TSS regulations published, will enter into force 18 March

15 Mar 18

AUSTRALIA

IMPACT – HIGH

What is the change? Australia has published regulations to overhaul key high-skilled visa programmes.

What does the change mean? Effective March 18, the Temporary Skill Shortage (Subclass 482) visa will replace the Subclass 457 visa. Applicants will need to satisfy new criteria, including criteria related to work experience, English language skills, salary minimums and police clearance. Related changes to the Subclass 186 and 187 visa programmes will also take effect. Transitional arrangements may be available.

  • Implementation timeframe: 18 March.
  • Visas/permits affected: Temporary Skill Shortage (TSS) visas, Employer Nomination Scheme (ENS) visa (subclass186), and the Regional Sponsored Migration Scheme (RSMS) visa (subclass 187).
  • Who is affected: Companies sponsoring foreign workers under the Subclass 457, ENS or RSMS programmes and employers planning on recruiting foreign workers on TSS visas.
  • Business impact: Tighter requirements may limit the skilled employees that companies will be able to sponsor for visas. Businesses will also need to budget for the pending implementation of a new skills levy that will fund programmes to train Australian workers.

Key changes: The Introduction of the Temporary Skill Shortage (Subclass 482) visa.

The TSS visa will replace the Subclass 457 visa 18 March. The visa will have three streams: short-term, valid for up to two years (or up to four years if the two-year limitation would be inconsistent with an international trade obligation); medium-term, valid for up to four years; and the labour-agreement stream, which will allow employers to sponsor foreign workers for a visa pursuant to a labour agreement with the Australian Government.

To be eligible for TSS visas, applicants will have to satisfy the following criteria:

  • Work experience: The primary applicant must have at least two years of relevant work experience.
  • English language testing: Applicants in the short-term stream will require an International Language Testing score (or the equivalent) of 5 overall, with a minimum score of 4.5 in each test component. Applicants in the medium-term stream will require a score of 5 overall, with a minimum score of 5 in each component.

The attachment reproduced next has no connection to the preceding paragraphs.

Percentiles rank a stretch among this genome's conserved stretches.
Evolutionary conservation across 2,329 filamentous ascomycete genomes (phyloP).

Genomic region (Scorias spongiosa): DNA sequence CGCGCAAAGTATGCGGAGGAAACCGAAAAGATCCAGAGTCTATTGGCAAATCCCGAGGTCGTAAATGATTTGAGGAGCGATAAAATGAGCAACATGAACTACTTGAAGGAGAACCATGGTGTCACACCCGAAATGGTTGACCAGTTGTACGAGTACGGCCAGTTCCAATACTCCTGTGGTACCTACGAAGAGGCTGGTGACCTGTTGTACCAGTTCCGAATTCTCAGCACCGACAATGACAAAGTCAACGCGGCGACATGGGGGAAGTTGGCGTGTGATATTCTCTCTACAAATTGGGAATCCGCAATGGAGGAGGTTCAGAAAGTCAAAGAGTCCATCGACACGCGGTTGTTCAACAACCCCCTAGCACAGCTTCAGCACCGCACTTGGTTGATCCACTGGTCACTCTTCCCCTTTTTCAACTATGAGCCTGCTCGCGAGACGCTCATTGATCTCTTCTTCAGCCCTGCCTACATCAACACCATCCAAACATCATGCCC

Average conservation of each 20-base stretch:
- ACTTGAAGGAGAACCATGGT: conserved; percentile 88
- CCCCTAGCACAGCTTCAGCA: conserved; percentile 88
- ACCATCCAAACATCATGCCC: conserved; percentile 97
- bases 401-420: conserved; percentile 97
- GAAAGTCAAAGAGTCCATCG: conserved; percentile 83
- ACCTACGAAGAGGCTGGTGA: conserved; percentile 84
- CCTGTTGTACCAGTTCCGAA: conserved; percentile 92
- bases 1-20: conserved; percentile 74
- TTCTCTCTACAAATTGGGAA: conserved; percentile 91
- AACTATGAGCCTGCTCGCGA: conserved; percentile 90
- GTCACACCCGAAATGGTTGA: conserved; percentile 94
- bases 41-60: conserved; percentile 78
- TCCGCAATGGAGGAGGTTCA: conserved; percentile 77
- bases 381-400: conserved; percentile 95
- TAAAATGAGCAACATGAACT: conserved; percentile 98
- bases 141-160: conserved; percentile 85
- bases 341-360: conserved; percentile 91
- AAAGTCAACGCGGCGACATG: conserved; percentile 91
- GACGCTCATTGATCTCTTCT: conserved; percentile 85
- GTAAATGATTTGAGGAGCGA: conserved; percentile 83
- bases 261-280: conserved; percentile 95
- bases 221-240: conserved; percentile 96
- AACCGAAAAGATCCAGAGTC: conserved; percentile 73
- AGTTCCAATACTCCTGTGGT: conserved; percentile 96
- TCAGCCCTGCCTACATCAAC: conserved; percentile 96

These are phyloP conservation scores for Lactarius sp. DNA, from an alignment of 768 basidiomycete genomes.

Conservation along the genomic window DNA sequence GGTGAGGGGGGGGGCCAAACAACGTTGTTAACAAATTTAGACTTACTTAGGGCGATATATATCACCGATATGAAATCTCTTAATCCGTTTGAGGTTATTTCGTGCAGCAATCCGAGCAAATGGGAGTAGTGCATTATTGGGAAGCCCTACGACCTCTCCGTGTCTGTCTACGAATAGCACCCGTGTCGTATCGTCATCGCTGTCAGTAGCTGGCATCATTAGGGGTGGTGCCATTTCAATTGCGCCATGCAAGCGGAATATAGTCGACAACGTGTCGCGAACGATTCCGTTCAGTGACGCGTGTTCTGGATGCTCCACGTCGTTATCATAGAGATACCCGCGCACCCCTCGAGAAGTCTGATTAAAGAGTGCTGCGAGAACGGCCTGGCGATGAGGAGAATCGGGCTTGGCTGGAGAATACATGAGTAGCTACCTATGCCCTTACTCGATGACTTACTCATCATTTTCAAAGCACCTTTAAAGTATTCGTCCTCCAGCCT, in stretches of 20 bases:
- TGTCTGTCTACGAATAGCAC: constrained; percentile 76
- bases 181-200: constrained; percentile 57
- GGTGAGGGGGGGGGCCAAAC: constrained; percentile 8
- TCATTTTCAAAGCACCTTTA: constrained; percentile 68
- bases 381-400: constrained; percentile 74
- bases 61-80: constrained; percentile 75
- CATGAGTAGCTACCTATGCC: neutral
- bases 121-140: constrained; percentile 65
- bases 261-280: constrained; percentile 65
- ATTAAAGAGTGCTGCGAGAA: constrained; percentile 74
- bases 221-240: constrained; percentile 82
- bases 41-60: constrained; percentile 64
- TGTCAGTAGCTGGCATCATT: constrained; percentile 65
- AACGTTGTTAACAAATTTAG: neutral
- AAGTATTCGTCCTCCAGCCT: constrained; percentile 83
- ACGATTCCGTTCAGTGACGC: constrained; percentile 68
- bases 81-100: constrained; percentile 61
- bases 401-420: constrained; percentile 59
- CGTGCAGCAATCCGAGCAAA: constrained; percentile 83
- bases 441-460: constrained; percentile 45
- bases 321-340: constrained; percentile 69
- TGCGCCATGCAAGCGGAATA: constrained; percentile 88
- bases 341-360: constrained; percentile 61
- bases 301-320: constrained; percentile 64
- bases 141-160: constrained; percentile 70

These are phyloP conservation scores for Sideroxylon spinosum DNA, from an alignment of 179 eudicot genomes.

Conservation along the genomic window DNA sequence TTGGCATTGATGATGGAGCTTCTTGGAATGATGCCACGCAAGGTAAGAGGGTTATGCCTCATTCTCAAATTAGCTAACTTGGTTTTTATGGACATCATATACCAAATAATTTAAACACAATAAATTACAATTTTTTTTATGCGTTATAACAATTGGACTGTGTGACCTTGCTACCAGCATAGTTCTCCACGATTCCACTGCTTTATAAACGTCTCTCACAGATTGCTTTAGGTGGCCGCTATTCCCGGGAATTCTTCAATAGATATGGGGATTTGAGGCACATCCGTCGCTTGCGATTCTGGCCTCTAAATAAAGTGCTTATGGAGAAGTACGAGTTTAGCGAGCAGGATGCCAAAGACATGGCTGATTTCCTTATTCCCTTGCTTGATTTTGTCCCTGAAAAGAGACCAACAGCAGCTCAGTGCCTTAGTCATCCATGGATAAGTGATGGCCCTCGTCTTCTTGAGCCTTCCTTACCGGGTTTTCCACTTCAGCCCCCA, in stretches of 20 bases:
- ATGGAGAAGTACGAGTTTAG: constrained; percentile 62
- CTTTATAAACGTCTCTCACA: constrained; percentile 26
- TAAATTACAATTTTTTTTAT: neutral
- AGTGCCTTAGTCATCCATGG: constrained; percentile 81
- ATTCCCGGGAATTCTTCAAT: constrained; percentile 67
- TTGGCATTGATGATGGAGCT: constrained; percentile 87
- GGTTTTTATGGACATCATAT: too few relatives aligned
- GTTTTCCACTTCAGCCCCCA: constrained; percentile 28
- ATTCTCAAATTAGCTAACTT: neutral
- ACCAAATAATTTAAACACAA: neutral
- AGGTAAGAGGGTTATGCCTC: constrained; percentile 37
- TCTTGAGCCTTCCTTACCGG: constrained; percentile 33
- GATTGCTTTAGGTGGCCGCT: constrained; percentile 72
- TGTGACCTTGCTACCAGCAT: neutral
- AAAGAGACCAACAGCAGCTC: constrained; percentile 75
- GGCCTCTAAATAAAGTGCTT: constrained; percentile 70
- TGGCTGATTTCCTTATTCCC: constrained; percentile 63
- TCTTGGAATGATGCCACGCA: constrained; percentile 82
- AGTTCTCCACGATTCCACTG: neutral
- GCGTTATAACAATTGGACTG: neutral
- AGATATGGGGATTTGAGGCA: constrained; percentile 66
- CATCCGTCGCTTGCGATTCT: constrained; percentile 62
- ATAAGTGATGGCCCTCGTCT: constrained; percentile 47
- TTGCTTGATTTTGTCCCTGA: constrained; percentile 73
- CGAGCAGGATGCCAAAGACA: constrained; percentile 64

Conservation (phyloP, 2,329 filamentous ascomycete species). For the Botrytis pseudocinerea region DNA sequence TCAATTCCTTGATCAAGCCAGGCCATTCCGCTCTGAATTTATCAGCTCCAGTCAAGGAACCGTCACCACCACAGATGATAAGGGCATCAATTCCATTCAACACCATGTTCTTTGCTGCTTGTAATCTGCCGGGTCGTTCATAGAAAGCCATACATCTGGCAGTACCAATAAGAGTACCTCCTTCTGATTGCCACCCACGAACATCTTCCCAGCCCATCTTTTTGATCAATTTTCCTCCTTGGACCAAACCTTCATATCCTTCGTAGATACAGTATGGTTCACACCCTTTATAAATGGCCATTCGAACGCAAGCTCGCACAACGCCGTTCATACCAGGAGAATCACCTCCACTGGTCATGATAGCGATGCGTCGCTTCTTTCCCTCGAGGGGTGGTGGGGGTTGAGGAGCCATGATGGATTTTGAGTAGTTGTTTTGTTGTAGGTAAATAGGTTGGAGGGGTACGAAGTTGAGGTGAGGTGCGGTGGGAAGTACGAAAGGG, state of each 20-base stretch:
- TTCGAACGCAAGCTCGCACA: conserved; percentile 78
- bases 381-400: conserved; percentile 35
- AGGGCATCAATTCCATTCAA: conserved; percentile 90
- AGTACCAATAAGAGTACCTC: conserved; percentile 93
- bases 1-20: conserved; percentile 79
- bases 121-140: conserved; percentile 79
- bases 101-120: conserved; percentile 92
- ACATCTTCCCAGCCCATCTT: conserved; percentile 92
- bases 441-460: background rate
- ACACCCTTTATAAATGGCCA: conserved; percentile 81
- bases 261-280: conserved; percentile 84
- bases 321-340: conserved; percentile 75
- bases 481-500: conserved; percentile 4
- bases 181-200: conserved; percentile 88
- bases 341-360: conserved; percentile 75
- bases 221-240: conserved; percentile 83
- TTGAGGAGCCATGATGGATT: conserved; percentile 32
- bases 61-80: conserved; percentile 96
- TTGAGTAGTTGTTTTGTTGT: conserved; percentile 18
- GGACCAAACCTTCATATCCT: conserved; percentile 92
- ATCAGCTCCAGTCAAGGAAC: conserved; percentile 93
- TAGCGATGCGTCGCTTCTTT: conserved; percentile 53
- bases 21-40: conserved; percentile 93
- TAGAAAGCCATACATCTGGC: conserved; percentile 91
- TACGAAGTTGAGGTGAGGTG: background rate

• Minimum salary: Applicants must be paid at least the required salary under the annual market salary rate (AMSR) and meet the Temporary Skilled Migration Income Threshold.
  • Police clearance: Applicants will be required to provide police clearance certificates where applicable.

Sponsors may be subject to non-discriminatory workforce tests to ensure employers are not discriminating against Australian workers. Officials previously clarified that the tests will not be conducted for all TSS applicants. Tests can be expected in cases where a company’s workforce does not match the industry norm, for example, in situations where sponsored workers are far greater than the number of Australian workers.

Labour Market Testing will be mandatory for TSS visa applications, but details on how positions must be advertised have not been finalised. A new Skilling Australians Fund for training Australian workers will also be introduced. Legislation authorising collection of a fee from employers to fund the skilling of Australian workers has also not yet been finalised.

Key changes: ENS and RSMS visa programmes.

The regulations make related changes to the Employer Nomination Scheme (ENS) (subclass 186) and the Regional Sponsored Migration Scheme (RSMS) (subclass 187) programmes. Applicants will have to satisfy the following criteria:

  • Occupation lists: The nominee’s job must be on the Medium and Long-term Strategic Skills List (MLTSSL) unless the employer is in a regional area (for which more occupations will be available).
  • Minimum salaries: Employers must pay the nominee the annual market salary rate (AMSR) and meet the Temporary Skilled Migration Income Threshold.
  • Residency period: Workers under the Temporary Residence Transition stream will become eligible for permanent residency after three years (instead of the current two years).
  • Work experience: The employee must demonstrate at least three years of work experience relevant to the particular occupation. This does not substitute for the required work experience required by ANZSCO for the nominated occupation.
  • Age limit: All applicants must be below the maximum age of 45 at the time of application (instead of the current maximum age of 50). Authorities have yet to confirm whether certain exemptions will continue to exist.

Nominees may be eligible for transitional arrangements. Employers in both subclasses will also be required to contribute to the Skilling Australians Fund once it is implemented.

BAL Analysis: Employers are encouraged to familiarise themselves with the information that is available about the forthcoming changes. BAL continues to review the regulations and will provide additional information as it becomes available. Please contact your BAL professional for questions about transitional arrangements.

This alert has been provided by BAL Australia. For additional information, please contact australia@balglobal.com.

MARN: 0101248

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